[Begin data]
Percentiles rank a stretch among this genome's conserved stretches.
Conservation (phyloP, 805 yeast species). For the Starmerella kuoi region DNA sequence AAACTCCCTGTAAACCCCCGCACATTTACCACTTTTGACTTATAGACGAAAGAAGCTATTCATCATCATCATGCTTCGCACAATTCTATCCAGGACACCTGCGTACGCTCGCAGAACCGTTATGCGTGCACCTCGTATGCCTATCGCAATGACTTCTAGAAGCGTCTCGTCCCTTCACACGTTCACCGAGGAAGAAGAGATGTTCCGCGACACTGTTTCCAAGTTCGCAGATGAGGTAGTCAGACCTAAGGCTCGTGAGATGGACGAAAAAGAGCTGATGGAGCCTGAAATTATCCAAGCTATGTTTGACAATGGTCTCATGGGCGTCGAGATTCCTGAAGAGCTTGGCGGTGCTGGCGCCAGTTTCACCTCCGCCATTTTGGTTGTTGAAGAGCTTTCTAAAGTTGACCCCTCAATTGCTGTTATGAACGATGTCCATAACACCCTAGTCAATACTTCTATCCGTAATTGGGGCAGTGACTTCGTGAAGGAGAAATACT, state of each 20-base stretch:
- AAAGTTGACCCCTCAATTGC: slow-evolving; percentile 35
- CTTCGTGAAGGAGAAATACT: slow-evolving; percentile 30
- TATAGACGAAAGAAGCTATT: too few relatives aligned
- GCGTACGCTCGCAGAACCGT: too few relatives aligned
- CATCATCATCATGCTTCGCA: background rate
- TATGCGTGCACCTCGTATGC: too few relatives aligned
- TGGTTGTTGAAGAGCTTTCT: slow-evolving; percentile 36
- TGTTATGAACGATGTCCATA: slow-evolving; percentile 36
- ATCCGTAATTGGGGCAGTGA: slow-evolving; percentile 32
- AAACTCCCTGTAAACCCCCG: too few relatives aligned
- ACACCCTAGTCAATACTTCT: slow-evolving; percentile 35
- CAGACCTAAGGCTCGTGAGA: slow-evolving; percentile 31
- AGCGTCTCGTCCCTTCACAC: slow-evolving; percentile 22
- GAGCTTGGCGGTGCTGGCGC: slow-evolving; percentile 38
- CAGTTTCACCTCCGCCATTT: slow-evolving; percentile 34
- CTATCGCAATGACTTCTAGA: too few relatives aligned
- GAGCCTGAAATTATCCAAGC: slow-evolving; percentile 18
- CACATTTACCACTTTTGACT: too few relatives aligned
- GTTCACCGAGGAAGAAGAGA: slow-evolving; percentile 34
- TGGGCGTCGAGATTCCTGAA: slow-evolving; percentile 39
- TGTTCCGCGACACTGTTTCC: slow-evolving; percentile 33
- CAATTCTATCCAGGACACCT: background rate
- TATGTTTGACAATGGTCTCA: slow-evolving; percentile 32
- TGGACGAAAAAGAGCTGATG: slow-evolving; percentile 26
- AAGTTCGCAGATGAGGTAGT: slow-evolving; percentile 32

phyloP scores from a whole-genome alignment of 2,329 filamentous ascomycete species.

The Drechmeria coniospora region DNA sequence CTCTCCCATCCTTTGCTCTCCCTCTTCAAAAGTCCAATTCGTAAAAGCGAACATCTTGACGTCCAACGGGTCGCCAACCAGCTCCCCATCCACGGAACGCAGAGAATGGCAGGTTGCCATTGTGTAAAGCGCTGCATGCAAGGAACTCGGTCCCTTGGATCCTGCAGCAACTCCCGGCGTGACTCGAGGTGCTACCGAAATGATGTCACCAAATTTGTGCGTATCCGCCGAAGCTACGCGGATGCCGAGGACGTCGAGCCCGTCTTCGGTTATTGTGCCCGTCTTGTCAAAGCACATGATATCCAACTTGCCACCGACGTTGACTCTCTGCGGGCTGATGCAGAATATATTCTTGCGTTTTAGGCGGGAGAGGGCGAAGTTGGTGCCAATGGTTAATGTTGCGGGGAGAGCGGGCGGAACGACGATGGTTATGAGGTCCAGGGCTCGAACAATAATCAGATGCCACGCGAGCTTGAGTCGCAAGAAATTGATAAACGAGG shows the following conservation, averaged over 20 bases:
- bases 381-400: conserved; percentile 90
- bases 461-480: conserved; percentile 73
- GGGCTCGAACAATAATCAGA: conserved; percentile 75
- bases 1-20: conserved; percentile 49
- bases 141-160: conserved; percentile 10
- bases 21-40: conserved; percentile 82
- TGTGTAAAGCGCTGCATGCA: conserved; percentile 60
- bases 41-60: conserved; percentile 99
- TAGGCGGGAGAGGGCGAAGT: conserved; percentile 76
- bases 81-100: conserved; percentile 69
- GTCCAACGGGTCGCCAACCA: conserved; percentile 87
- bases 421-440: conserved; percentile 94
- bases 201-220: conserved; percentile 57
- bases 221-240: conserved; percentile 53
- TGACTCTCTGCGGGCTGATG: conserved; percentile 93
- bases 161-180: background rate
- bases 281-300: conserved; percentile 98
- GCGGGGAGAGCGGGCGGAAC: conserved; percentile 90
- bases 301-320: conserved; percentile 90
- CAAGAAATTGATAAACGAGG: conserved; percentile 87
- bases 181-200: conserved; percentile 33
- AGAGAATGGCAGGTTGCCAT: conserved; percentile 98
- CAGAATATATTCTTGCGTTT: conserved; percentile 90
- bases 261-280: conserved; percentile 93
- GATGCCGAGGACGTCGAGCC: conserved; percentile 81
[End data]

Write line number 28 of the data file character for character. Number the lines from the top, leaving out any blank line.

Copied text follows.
phyloP scores from a whole-genome alignment of 2,329 filamentous ascomycete species.